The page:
To heighten his film's realism
even further, Melamed shot several improvised scenes not originally
included in Manic's script, giving its performances an
urgent, almost documentary edge that doesn't resemble mannered
acting. "In the finished movie," he proudly proclaims,
"you can't tell what is improvised and what is scripted.
It flows together pretty seamlessly."
Melamed admiringly cites a scene
in which Gordon-Levitt sits on a bench with Deschanel. "His
character tells a story about his mother, and how he almost hit
her. He completely improvised all of it."
Gordon-Levitt, best know for
his work on T.V.'s 3rd Rock from the Sun series as alien
Tommy Solomon, deserves kudos for such on-the-spot improvisation.
However, he's most effective in Manic when he's not engaged in
dialogue. His eyes are steely slits that warn strangers to keep
a distance, and his intense masculinity brings to mind a young
Russell Crowe. "Why are we supposed to trust you guys when
things like this happen?" his character barks at Dave after
another youth is victimized within the supposedly safe walls of
Northwoods. The world-weary vigilance and distrust reflected in
22-year-old actor's searing eyes are those associated with a much
older man, and make Lyle a tragic figure. He's disillusioned with
life even before his post-school existence has begun.
When asked if he studied actual
patients to research the role of Lyle, Gordon-Levitt sounds displeased.
"I don't like the word studied," he confirms before
a brief pause. "It makes it seem as though they are lab rats.
The most important thing that came across for me concerning kids
like Lyle, was that I could be friends with these guys. They're
not some strange, alien breed. These characters are dealing with
the same issues of love and hate that any human being does.
"When I spent time with
different people that had been in mental hospitals, we never really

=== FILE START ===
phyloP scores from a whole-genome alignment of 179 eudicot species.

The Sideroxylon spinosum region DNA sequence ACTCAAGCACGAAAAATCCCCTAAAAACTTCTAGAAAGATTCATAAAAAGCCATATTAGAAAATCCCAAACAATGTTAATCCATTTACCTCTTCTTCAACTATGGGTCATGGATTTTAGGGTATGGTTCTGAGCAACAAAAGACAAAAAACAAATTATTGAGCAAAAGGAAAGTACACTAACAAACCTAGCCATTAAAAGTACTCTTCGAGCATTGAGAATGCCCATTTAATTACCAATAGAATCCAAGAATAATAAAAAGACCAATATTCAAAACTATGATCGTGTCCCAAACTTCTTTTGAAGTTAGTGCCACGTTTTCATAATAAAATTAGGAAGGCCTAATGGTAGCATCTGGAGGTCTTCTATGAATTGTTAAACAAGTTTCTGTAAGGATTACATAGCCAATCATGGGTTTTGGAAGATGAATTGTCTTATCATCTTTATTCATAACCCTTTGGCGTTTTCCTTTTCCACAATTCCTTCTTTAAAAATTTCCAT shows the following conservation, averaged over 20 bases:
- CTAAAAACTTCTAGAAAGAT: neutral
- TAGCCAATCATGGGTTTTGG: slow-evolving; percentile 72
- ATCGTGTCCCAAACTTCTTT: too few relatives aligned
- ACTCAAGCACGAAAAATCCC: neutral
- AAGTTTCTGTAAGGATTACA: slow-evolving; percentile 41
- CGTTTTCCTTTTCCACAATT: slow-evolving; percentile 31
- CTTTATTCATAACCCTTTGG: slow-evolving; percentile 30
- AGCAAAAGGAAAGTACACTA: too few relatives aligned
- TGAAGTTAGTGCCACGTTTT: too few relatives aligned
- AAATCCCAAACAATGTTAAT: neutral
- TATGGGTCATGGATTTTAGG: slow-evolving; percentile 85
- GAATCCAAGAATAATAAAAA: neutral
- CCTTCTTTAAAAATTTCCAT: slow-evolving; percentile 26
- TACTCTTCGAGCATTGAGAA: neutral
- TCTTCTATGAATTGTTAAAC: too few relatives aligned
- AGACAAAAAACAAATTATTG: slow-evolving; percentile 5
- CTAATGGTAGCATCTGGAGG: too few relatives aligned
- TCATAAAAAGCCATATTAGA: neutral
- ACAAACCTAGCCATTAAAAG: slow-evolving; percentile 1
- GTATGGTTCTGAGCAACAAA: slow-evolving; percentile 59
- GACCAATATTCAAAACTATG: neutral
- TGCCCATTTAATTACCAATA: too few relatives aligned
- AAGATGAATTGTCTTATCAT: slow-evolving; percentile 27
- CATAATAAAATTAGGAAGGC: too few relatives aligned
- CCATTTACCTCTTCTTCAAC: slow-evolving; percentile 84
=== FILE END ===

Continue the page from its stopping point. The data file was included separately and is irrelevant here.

spoke about the hospital, or about their rage, or childhood. We
just hung out like we would if we had met at a party, sitting
around smoking cigarettes and talking about music."
In fact, Gordon-Levitt often
kept himself at arm's length from the psychiatric information
filling the charts of such patients. "I did speak with a
psychologist, but I tried my best to ignore the clinical point
of view. I didn't read up medically on what it's like to be bipolar,
or have violent outbursts. My character wouldn't have the benefit
of that knowledge."
In addition to its clear-eyed
look at mental hospital residents as people first, and patients
second, Manic also provides a realistic glimpse at the
exhausting, emotionally draining routine of a therapist. During
one clever montage, Dave interviews each of his patients from
behind a sprawling office desk. As each teen takes a chair in
front of his, the psychiatrist asks, "What kind of progress
have you made since you've been here?" The camera cuts between
his weary-yet-hopeful face, and the indifferent answers and flat
expressions of his charges. We watch Cheadle's shrink fight off
frustration, wondering whether any of these lost souls will ever
"Therapists must have tremendous
empathy to be good at their jobs," exclaims Melamed, tipping
his hat to mental health professionals. "And just like a
filmmaker would, I'll bet that therapists get some kind of catharsis
being in group therapy themselves. They're unheralded. Society
only heralds our sports heroes."
While Manic refuses to
stereotype its subjects as being nothing more than the sum of
their diagnoses ("Just because you're diagnosed bipolar,"
confirms Melamed, "doesn't mean you also have anger issues"),
its director and star are quick to point out how their own personality
quirks parallel many mental health conditions. "I've never
had myself psychoanalyzed," says Gordon-Levitt, "but
I do know that my mind is often divided into two states. Whatever
my focus is on any given day, I can be depressed and nervous about
it and not think I'll be able to handle it, or I can feel wonderfully
confident, like I'm gonna do something pro-active about my life,
and have a much more positive outlook about things. Each day,
I have these turns. I think that everybody does."
"That's what Manic
is all about," the actor confirms. "It's not so much
about a mental institution, but about the conflicts, struggles,
and resolutions that are presented by life. These things are not
at all exclusive to a mental institution. They're just human traits."
The struggles that Gordon-Levitt
speaks of bring us back to the world of Greek mythology, and Sisyphus.
"The movie does imply hope," he confirms, "and
it does call to you not to give up and surrender to apathy in
the face of all that's wrong with the world. It shows that one
shouldn't lash out with hostility and violence, but rather, try
to buckle down and accept the pain of the struggle. Live through
it and try to grow.
"Sisyphus pushed a boulder
painfully up a mountain, only to watch it fall down. You can curse
the world, and kick the boulder, and break your toes. Or, you
can rally and sing a song to yourself while you're walking down
the mountain. Manic fits rightly around this idea, that
you can surrender and give up to the absurdity, or embrace it
and live an engaged life."